Van Eaton's passion for straw utilization and the region was part of the reason why he started Heartland-to make an impact on the regional straw market. A year after production started, it's clear that a growing demand for the fence product directly impacted the demand for straw in the region, he says. Interestingly, it is also impacting demand in other regions. Heartland has received calls from wheat growers as far away as Kansas and northern Montana. "We've created a stir in the biomass market related to agrifiber," he says. "As we grow, I definitely see us growing out the radius we bring straw in, and also building another plant or two."

Van Eaton declined to say how big his business could grow with the biomass resources currently available in the region. Part of this analysis would certainly include the cost to expand the radius for sourcing straw. Currently, Heartland bears all the logistical costs of bringing the straw from the field to the factory. On average, the company pays trucking companies a fixed price of about $15 per ton; most trucks haul the loads during what would otherwise be an empty trip. "A good example is some of the alfalfa haulers will haul hay to Colorado, and on their way back they pick up straw and bring it here," Van Eaton says. "They aren't losing miles."

Straw Market Factors
Controlling transportation and other costs have allowed Heartland to set fair prices for its biomass. Wheat prices have skyrocketed this year, but Van Eaton doesn't expect that will spill over to biomass. As farmers plant more wheat to capture the higher prices, there will be more straw, which should serve to soften the market price. Straw prices are also impacted by the hay market, especially in dry years when cattle producers use straw as a secondary ration in feed. Competitors for straw include dairies in Colorado and government roadside reclamation projects.

Competitors and commodity fluctuations, while important to follow, don't greatly impact Heartland's business. "We follow the market so we know what direction it's going," Van Eaton tells Biomass Magazine. "[But] we deal with farmers individually. We enter into a 12-month conditional contract. The farmers are responsible for storage of the straw until we come and source it." The manufacturing facility can process square or round bales, thus farmers are not asked to invest in specialized machinery to handle or process straw differently.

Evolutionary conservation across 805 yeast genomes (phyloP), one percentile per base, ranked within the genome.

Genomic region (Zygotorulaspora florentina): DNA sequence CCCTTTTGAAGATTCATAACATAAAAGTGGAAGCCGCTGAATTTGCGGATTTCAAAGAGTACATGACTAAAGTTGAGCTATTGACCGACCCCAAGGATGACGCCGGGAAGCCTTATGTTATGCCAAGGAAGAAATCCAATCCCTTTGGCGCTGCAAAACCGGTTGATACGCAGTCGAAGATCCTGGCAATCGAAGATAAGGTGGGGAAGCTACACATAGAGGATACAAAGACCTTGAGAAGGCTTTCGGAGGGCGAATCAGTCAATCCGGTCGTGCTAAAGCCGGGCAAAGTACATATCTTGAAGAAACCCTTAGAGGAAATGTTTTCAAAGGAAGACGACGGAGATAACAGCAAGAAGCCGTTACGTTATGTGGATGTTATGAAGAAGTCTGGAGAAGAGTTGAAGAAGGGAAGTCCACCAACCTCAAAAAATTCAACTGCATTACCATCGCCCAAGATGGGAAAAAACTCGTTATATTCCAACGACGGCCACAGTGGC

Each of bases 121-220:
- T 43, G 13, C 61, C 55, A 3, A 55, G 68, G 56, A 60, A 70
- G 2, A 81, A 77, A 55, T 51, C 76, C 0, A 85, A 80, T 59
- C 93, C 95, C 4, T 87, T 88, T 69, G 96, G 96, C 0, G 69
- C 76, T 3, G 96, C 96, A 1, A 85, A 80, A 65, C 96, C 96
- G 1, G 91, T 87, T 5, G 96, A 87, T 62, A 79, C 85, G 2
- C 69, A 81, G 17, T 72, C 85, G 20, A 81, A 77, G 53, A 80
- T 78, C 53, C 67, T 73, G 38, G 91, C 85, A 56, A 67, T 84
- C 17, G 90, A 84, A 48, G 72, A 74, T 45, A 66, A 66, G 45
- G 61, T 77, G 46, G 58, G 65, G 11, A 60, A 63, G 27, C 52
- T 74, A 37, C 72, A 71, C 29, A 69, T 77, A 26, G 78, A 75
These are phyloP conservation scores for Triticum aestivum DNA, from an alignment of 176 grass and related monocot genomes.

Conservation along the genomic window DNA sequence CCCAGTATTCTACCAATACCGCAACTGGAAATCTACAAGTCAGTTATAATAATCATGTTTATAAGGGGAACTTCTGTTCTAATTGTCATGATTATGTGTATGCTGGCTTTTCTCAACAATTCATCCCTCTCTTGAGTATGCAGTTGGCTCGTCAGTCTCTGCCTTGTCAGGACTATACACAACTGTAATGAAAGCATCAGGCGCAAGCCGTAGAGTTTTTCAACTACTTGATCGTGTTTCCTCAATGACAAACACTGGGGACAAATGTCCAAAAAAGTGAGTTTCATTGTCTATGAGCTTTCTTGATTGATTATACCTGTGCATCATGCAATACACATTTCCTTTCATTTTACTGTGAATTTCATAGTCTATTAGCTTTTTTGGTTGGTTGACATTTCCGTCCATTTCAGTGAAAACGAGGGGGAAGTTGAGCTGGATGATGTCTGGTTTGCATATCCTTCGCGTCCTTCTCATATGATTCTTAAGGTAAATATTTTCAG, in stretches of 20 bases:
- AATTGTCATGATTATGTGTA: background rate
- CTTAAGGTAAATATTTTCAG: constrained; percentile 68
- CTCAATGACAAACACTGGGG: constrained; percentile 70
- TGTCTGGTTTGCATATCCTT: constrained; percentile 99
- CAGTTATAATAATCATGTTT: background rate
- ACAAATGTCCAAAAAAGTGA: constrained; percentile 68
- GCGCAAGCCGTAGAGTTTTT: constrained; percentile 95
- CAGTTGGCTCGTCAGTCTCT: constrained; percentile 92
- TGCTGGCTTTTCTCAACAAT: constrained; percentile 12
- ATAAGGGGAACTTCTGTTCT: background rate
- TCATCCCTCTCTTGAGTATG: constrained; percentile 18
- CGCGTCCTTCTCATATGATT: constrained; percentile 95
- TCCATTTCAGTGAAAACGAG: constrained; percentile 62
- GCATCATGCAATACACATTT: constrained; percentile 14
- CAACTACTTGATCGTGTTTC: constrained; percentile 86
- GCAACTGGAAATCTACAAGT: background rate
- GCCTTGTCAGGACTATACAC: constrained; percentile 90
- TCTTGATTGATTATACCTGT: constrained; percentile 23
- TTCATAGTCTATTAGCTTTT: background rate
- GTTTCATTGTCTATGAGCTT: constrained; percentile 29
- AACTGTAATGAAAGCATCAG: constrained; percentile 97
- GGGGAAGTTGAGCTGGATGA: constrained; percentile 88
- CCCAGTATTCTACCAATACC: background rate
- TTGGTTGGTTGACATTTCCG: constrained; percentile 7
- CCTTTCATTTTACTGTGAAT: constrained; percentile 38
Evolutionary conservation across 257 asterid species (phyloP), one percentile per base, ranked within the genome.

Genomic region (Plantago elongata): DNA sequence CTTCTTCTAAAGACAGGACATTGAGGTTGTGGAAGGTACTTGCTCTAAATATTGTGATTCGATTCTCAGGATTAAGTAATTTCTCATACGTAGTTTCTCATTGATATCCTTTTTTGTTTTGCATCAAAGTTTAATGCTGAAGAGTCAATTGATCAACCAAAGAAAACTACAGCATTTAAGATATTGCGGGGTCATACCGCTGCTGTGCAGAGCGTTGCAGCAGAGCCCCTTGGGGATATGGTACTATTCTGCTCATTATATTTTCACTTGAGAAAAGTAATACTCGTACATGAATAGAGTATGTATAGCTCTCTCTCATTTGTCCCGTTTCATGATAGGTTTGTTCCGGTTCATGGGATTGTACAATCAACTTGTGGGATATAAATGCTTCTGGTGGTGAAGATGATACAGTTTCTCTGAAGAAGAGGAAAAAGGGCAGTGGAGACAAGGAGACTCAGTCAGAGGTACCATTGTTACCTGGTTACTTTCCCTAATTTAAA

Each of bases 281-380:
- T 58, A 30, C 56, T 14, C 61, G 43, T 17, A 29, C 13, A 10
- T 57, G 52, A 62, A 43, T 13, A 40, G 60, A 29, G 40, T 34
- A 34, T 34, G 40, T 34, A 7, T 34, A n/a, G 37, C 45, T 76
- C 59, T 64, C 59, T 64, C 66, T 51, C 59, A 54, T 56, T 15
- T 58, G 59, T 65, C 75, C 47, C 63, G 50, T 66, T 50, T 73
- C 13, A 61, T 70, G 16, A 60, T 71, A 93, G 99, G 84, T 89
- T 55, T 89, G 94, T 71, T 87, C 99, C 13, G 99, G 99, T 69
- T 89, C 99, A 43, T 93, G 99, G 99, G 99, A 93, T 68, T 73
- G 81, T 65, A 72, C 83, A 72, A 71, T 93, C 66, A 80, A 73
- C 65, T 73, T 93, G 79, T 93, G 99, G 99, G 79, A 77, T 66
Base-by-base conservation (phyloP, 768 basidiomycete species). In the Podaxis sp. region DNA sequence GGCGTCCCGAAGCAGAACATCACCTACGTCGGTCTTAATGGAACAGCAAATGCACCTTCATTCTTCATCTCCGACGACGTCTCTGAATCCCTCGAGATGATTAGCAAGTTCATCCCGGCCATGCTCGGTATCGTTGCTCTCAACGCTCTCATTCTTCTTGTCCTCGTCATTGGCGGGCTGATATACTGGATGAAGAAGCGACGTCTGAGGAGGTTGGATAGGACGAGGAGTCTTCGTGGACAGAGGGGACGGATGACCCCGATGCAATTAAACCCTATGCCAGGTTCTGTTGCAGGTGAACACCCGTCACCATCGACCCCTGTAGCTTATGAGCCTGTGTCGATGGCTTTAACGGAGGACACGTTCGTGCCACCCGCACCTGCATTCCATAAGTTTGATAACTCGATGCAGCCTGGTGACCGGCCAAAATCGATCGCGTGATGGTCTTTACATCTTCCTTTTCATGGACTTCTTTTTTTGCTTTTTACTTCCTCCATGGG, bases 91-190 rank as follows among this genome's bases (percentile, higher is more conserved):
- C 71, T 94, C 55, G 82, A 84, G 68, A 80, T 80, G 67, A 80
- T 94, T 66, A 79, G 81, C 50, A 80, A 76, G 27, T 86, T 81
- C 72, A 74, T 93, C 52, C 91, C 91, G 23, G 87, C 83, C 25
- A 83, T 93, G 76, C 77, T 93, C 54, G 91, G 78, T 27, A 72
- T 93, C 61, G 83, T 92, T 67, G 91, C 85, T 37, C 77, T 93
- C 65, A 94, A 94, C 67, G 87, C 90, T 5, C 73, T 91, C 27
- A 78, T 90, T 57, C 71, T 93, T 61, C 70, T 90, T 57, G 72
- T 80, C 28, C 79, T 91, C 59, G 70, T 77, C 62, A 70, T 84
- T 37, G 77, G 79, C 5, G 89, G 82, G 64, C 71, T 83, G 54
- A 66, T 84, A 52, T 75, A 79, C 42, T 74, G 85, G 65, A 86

These annual contracts were lined up five years ago, based on the prevailing market price at the time. "We analyzed the historical pricing trends, highs and lows, and took a good median price, which was actually higher than market price at that time," Van Eaton says. "We analyze this year to year. If prices drop significantly, we won't drop with that, but we'll be less inclined to raise prices the next year. The whole idea is to take out the volatility factor as much as possible. Farmers are sold on that aspect alone. If the market price basis jumps up, we'll do an increase but the most we'll increase is 5 percent to 10 percent. We'll be here year after year. Farmers love the fact that we're a fixed market every year and we're paying very fair prices."

Storing biomass can be an obstacle for any biomass business. Because straw is so light, it takes a lot of 4-foot-square bales to make up the required tonnage. This is why farmers who contract with Heartland are responsible for storing the straw at the farm for up to a year. "As soon as they get done with the harvest, they can't unload it on us," Van Eaton says. To provide the quality straw the company needs, many farmers have built pole barns to store it. Others will sell the top and bottom rows to dairies and the middle rows to Heartland. Fortunately, Van Eaton says straw excretes a waxy layer, making it ideal for storage for up to two years. "We have processed straw that was two years old with no difference in quality," he says.

Though Heartland is on a smaller scale than other biomass fuel and power projects, the company is confident that its biomass sourcing and storage plans will allow it to grow and expand. Right now, the company's greater challenge lies in its ability to scale up quickly enough to meet the growing demand for its environmentally friendly composite product.

Anduin Kirkbride McElroy is a Biomass Magazine staff writer. Reach her at or (701) 746-8385.